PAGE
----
Dimensional travel of this sort is a recurring theme in science fiction D.I.Y. media. As materials present themselves for reworking, it is hard to read into early 60s 16mm educational films anything but evidence of a society very much into laying down the law, and asserting the centrality of the authority of government, school and home. In this regard a culture jam can open up a very real 'time corridor' into the otherzone of past. The process of understanding the relationship of early media to the time they occupied is itself a valuable discipline. It is the archivist as artist and vice versa.
Jamming has become a method of devaluing the cultural capital of the mainstream, of reversing the one-way flow of media. It is to many an almost evangelical trajectory, borne by Beat era notions of 'beatitude' a kind of heartfelt sense of pathos and epiphany through art or artistic gesture. This has won it critics from people Bruce Connor's work in the early 1960s on film shows a screen world of beatific menace and threat; cold war anxiety about nuclear weapons, and trashy cast off material about hot-rod races, nude dancers.
When cut together the combination of fact and fiction, rare archival and Z-grade schlock in Bruce Connor's films opens a window into the hidden underbelly of postwar US culture. The psyche of America is unveiled as a vast repository of pent-up desire. The cut-up method was an extension of the overall beat project; to symbolically defy the claims made upon everyday life by a post war command economy. The rigidly warlike hierarchical structure of the militarized government of America in the 1950s was met with an explosion of counter cultural resistance movements, beginning with the beatniks. As McKenzie Wark and Mark Davis point out in their books, it is the members of that same once vehemently anti-authoritarian counter-culture thirty five years ago who today still jealously clutch to cultural power within the contemporary Australian media.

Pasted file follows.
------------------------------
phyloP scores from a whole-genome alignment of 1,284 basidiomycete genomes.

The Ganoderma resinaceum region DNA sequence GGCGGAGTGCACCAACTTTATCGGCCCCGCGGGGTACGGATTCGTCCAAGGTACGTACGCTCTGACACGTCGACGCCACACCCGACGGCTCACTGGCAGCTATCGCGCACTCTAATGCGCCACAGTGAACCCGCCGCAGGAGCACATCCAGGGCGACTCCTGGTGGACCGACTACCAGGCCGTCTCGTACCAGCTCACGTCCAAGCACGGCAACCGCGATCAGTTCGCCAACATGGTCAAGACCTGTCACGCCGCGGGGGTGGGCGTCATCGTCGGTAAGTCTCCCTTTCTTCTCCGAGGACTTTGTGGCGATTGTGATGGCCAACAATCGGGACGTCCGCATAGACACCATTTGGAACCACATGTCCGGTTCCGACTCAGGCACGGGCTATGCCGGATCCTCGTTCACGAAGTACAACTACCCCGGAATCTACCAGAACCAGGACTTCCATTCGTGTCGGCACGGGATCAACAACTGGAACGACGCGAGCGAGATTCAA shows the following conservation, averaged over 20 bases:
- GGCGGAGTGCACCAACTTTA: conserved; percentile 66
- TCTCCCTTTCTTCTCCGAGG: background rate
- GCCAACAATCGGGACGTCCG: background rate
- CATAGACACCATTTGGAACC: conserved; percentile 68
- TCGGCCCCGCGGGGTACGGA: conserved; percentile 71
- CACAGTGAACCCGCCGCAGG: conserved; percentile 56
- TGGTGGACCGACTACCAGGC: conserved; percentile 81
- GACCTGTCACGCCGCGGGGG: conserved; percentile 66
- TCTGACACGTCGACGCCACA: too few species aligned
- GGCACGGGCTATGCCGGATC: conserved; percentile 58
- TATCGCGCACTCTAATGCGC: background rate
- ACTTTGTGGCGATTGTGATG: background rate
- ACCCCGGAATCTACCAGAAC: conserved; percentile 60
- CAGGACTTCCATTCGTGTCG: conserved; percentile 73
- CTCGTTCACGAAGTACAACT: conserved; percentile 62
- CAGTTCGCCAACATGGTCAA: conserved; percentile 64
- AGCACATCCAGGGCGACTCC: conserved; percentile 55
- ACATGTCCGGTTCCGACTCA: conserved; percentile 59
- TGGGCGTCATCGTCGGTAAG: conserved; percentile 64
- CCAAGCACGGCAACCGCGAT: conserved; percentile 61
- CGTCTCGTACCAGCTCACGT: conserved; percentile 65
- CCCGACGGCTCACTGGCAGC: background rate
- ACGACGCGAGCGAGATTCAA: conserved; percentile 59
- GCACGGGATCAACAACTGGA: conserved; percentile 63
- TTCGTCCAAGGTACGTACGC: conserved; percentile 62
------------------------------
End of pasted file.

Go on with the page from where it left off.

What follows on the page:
Arials vs. Roots
McKenzie Wark in a 1998 documentary on Australian intellectual life; Bohemian Rhapsody invites a group he is with to recite the first lines of the theme to “The Brady Bunch”. He does this in order to find out who knows the whole song as this tells us much about the time we live in. Many of us share a vivid history of such themes, ads, and shows from the last thirty years. Dead media become a kind of common cultural currency, shared, exchanged and valued. They resonate within the public imagination.
Adbusters is a US based magazine that attacks the culture of consumerism by turning its own slick advertising tools and tactics against it. Adbusters expertly employs the glossy tactics of advertising to encourage people to take part in events such as “Buy Nothing Day” and “TV Turnoff Week.” This diversionary tactic takes the revolution to another level, as the magazine's publisher, Kalle Lasn, issues a call to arms to “the advance shock troops of the most significant social movement” of the early 21st century.
Kalle Lasn, author of the influential book “Culture Jam: The Uncooling of America” has highlighted the role of culture jamming as a way for the population to reclaim its collective creative life. In being denied the cultural space to voice an alternative view, the populations of the big western economies are flocking to the Internet and its youth are busy making their own publications, hip-hop records, techno music and so on.
The Newcastle Electrofringe events showcase the techno music talents from all over Australia. As recording artists converge this year, the role of the MP3 format in altering the stakes in the record industry is a hot topic. MP3 files have enabled people globally to share music without the intervening filter of the music publishing industry. This free exchange of music on the internet has been met with litiginous hostility by the recording firms who have through legal action shut down web organizations who have made MP3s available via search and play web sites such as Napster and MP3.com.